When we took a sleigh back, I was starving, so were the others. We had to walk to the only restaurant in Teriberka for the late lunch. That gave me a good chance to explore the town along the walk. What I found were more than abandoned houses. There were more of lively buildings along the walk including a new one.
To wrap up the day trip, the van dropped us off at the entrance to Aurora Village, where we would stay a night. It was halfway back to Murmansk. The snow finally stopped. While we were waiting for a FWD to pick us up to the cabin, the sky was cleared up. And we had time to just hang around on the road. Sunrays showed up for the first time in the day. And it summed it all.
The first day I arrived in Russia, my first impression of Murmansk was the apartment buildings or Khrushchyovka (хрущёвка). What I see was patterns that seemed to be the same but each block was different either by age of the buildings or residents decorating them. That, to me, created some vibrants to the city even though it looked straight hard on the surface. This Russia trip got me excited already.
The next morning, I wander out to see the city. It was pretty cold and snowy. I could only walk around for 30 minutes when fingers and toes started to get numb. But it was enough to get a quick sense of lives of the locals through the morning commutes.
On the same day, we would be on the road to Teriberka. It was something to remember. That’s on next post.
One thing I couldn’t afford to miss when in Bangkok is the Royal Crematorium. The royal cremation ceremony was held in October 2017. The Royal Crematorium was still on display as an exhibition until December. I had an observation of people paying the last homage of the late King Bhumipol in December 2016. I was eager to see how they transformed Sanam Luang to glorify the monarch. They have done a very good job.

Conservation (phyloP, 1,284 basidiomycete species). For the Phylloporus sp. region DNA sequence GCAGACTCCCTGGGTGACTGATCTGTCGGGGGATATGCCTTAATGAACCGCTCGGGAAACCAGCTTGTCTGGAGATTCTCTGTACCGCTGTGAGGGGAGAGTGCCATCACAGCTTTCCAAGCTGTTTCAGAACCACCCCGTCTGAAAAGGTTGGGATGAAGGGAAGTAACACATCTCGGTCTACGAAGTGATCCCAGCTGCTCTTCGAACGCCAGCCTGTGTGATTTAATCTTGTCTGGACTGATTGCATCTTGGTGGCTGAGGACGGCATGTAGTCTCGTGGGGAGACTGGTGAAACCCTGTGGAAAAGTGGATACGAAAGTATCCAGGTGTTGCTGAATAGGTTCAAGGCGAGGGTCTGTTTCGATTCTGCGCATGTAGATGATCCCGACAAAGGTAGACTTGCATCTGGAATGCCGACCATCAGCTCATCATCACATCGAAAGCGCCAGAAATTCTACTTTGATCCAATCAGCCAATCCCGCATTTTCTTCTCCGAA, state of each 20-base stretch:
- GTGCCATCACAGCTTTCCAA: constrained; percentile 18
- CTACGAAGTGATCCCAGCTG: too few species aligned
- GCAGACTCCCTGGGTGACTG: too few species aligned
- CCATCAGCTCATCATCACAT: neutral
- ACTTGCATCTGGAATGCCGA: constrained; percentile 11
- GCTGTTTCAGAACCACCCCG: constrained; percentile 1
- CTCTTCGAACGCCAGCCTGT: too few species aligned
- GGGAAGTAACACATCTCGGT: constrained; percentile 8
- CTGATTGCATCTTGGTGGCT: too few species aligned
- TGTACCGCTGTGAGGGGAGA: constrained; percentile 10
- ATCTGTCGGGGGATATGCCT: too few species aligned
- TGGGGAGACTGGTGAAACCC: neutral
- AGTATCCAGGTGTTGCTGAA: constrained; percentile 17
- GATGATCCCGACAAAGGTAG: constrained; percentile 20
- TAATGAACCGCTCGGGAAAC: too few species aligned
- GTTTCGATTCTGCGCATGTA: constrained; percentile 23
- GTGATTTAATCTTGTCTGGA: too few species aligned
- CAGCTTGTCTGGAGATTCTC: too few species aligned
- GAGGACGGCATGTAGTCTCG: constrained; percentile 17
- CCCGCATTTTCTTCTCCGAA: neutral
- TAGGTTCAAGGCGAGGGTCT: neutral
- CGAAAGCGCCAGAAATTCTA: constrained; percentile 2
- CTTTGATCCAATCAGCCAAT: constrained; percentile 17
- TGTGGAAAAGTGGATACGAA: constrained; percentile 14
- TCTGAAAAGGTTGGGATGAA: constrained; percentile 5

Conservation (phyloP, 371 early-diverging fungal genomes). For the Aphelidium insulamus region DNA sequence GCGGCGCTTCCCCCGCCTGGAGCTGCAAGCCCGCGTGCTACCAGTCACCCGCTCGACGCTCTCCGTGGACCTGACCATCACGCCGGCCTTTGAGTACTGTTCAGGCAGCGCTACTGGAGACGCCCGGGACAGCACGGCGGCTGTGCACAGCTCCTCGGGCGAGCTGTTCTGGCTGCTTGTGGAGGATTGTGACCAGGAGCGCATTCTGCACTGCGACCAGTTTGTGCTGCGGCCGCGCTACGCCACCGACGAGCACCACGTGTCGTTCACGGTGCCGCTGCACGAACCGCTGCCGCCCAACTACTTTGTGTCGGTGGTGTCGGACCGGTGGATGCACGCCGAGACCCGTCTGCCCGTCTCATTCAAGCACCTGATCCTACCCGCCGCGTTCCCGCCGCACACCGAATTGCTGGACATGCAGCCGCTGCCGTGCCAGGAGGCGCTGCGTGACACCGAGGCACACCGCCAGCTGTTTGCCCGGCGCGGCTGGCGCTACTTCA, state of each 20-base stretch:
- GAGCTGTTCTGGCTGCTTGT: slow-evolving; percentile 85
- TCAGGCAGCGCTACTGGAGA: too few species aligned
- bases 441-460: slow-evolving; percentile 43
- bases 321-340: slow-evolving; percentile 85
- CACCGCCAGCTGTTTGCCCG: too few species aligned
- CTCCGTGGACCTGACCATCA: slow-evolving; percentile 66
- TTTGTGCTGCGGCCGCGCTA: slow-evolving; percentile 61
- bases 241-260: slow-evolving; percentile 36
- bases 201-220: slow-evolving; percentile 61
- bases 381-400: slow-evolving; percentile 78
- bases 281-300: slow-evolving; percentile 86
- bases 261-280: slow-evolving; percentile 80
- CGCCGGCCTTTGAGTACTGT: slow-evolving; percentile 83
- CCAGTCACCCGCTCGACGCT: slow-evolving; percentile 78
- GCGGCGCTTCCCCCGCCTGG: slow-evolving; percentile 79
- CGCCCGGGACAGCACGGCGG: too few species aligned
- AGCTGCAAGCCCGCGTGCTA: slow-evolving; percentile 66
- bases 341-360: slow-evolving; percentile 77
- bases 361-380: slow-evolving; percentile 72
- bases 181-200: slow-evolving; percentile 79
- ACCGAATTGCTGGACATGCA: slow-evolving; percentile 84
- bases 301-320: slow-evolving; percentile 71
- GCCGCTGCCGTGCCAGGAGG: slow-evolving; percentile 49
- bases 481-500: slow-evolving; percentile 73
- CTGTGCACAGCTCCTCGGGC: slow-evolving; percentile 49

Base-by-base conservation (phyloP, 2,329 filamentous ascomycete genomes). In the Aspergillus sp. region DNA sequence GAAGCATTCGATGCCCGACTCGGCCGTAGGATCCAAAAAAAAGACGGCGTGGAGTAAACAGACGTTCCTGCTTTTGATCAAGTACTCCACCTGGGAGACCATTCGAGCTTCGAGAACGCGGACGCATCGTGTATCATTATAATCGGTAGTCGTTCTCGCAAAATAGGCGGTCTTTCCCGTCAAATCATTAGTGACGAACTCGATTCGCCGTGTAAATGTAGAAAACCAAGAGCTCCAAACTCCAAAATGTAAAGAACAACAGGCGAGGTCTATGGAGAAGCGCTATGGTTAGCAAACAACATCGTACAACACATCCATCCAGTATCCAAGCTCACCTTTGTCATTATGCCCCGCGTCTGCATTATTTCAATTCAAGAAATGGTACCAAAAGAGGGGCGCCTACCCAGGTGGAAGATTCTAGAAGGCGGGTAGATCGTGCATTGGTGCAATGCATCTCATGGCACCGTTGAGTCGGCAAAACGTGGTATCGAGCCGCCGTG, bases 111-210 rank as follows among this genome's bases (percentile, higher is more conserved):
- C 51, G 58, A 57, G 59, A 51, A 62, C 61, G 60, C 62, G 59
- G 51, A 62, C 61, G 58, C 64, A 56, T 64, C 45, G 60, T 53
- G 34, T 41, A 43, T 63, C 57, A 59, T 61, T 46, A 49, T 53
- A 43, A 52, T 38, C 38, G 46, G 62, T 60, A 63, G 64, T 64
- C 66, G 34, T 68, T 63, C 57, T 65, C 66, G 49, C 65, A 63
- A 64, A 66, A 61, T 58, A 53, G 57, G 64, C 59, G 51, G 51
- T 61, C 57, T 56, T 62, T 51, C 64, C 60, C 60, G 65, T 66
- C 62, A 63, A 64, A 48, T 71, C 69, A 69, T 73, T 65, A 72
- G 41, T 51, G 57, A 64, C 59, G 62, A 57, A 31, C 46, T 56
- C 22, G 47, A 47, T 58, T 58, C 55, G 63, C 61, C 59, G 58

I don’t use a DSLR camera for a photo shoot much these days. But the day I visited Sanam Luang to take picture of it, I had so much fun. Because it was spectacular.
I arrived the place in late afternoon and the weather was perfect with overcast cloud to diffuse sunlight. It was not so busy that we needed to queue up. That gave me some rooms to take photos without bumping with the crowd.
Then, I realised that it was impossible to get deep down in details of the crematorium while photographing because of each element was created through the royal tradition with ancient Buddhist and Brahma believes. From the Funeral pyre to the surrounding pavilions converted into exhibition halls. And I didn’t do any homework on any of them what so ever.
So, yes, I was in awe and overwhelmed.
It wasn’t just the structures and the decorations that amazed me, but also the people. As the day went into dusk, the magic started to emerge—the golden hour of sunset. That was when the crowd started to form. There were some top spots for photographers stationed. But most visitors used their mobile phones or tablets to take picture considering it was a one-off event in their lifetime.
This was one of the most fun photo sessions I had for a long time. The last one I had real fun could be sunrise in Sydney I took in 2016. It reminded how much I could engage with photo shooting when the subject was astounding like this.